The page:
Validating Class/Package Dependencies with Classycle

Classycle is a very nice analyzer and dependency checker for class and package dependencies.

It lets you define package groups (components, layers) and express unwanted dependencies such as cycles, or dependencies between particular packages. For example you can specify that you want no package cycles and no dependencies from* on*. All using a very human-friendly, concise format.

Then you kick off the analyzer (it comes with an Ant task and a standalone command line tool) and it produces a report with violations.

There is a number of other tools out there: JDepend, Sonar, JArchitect and so on. So why Classycle?

  • It’s free (BSD license).
  • It’s fast.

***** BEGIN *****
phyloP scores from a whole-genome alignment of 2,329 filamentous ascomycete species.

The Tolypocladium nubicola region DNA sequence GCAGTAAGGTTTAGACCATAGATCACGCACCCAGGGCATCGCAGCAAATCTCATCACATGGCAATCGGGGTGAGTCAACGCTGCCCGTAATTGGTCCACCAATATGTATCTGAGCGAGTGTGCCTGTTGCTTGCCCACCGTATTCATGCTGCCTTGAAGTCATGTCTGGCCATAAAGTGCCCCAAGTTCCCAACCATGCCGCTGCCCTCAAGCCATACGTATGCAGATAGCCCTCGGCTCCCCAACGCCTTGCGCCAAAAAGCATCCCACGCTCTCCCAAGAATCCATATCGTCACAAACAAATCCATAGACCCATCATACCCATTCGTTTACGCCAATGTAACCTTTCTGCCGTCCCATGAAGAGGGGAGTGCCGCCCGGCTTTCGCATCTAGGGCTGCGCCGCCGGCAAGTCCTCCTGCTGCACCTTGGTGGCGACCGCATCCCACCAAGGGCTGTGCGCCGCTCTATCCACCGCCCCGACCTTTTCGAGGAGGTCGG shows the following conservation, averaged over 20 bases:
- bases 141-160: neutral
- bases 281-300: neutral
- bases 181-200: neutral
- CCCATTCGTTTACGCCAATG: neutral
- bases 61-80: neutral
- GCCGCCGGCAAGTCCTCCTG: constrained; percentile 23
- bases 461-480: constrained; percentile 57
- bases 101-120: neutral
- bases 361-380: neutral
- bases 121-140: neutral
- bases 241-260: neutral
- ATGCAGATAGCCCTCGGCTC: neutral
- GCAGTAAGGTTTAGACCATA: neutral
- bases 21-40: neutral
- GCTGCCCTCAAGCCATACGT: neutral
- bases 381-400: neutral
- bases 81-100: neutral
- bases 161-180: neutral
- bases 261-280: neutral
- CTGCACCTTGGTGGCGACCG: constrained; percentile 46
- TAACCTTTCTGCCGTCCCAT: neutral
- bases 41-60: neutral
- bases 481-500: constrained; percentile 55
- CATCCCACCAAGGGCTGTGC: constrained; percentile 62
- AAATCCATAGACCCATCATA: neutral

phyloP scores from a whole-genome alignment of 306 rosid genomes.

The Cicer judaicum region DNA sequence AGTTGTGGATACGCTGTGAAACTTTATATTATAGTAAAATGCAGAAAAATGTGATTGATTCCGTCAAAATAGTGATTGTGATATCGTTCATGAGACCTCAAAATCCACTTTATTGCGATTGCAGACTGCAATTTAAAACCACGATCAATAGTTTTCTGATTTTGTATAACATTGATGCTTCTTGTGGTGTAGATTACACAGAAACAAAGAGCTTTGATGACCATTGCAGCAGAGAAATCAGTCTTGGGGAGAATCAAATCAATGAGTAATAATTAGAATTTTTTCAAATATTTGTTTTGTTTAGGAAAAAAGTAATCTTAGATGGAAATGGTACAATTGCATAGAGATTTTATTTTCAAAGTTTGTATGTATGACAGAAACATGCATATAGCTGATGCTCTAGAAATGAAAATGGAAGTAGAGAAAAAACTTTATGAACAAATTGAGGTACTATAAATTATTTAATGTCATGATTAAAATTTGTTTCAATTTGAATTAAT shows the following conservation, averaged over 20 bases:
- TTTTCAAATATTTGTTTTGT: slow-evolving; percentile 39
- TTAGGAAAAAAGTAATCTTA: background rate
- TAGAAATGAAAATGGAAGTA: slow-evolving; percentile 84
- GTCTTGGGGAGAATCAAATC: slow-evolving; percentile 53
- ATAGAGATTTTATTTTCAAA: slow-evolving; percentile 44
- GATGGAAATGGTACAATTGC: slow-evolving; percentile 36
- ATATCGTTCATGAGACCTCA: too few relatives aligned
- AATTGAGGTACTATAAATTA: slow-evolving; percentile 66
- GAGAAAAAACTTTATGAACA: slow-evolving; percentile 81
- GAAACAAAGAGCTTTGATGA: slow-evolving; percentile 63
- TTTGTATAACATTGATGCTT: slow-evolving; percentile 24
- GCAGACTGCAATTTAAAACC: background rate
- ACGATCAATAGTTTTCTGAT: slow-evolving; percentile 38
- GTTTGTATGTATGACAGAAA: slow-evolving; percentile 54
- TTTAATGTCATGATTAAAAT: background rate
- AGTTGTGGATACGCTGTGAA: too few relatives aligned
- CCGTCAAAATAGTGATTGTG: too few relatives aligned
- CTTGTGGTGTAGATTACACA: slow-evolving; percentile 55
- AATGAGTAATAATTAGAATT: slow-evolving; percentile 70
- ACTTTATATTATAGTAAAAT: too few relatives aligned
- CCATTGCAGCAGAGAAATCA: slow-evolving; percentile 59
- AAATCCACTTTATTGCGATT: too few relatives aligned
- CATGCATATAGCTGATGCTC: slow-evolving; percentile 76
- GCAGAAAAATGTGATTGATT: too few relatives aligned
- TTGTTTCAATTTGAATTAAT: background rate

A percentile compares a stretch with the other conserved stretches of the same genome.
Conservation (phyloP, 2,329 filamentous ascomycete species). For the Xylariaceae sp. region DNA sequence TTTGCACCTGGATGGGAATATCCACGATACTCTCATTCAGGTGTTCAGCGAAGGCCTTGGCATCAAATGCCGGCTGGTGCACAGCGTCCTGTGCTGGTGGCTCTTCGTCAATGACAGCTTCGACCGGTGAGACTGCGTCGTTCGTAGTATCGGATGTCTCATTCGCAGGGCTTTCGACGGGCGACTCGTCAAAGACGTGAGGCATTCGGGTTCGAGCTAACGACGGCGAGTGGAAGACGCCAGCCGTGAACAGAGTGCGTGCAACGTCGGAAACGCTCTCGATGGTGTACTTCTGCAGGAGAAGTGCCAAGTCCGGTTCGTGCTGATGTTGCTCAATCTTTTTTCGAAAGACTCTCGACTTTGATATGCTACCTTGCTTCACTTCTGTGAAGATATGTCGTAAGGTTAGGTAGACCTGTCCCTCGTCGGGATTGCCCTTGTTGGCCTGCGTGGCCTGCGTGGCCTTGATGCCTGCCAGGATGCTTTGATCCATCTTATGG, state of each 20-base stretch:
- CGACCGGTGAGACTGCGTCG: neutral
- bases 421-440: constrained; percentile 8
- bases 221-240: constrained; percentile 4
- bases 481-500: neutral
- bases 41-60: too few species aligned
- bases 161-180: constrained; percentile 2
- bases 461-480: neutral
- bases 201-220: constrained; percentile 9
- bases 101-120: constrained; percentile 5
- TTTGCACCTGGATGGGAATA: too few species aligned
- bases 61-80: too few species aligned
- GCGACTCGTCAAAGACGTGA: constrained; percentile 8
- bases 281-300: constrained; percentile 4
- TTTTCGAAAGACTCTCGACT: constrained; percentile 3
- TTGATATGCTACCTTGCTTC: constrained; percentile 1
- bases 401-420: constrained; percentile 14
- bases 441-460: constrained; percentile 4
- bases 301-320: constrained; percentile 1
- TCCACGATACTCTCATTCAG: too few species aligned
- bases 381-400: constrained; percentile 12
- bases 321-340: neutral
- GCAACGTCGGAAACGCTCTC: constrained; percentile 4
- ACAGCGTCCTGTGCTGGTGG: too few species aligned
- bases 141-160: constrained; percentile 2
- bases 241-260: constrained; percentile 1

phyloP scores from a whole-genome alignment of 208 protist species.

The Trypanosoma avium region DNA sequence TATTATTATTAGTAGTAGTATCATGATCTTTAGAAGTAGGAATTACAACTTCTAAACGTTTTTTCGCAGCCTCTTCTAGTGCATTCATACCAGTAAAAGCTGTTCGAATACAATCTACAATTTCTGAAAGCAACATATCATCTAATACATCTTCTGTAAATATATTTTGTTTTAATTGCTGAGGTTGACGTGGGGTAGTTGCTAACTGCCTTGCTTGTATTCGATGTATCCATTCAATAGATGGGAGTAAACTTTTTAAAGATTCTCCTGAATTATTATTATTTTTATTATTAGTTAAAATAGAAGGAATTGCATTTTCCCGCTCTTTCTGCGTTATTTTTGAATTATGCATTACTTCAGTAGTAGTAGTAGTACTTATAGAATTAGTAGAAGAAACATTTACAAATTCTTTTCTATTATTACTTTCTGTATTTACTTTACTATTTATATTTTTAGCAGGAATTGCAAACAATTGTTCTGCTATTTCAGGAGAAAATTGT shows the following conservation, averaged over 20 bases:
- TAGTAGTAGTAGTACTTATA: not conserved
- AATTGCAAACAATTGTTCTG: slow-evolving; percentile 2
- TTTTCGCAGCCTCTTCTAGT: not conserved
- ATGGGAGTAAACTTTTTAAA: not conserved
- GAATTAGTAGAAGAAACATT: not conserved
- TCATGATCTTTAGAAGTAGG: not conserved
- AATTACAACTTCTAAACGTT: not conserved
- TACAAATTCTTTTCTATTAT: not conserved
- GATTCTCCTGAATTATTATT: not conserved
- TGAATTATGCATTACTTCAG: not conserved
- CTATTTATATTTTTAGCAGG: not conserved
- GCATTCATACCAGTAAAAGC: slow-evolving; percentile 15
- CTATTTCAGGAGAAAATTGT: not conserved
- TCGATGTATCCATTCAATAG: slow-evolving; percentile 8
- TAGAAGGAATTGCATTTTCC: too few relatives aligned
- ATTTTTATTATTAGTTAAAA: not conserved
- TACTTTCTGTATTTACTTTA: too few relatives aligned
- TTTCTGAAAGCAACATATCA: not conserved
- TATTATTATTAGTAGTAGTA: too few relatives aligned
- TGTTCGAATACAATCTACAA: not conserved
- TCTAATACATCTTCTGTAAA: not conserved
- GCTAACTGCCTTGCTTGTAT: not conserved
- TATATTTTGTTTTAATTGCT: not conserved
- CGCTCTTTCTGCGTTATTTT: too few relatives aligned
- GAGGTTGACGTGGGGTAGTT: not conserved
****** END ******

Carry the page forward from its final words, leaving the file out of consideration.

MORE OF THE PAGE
• It’s powerful and expressive. The rules take just a few lines of easily readable text.
  • It integrates with build tools very well. We have it running as part of the build script, for every build. It’s really just another automated test. Thanks to that the project structure is probably the cleanest one I’ve worked with so far.

Gradle Plugin

Thanks to having an Ant task Classycle is very easy to integrate with Gradle, with one caveat: The official build is not in Maven Central, and the only build that is there does not include the Ant task.

Gradle itself uses Classycle via a script plugin, buried somewhere in project structure. They published Classycle on their own repository, but it’s the older version that doesn’t support Java 8.

Inspired by that, we wrote our own plugin and made it available for everyone with minimum effort. It’s available on Gradle Plugin Portal and on GitHub.

In order to use it, all you need is:

  • Add the plugin to your project: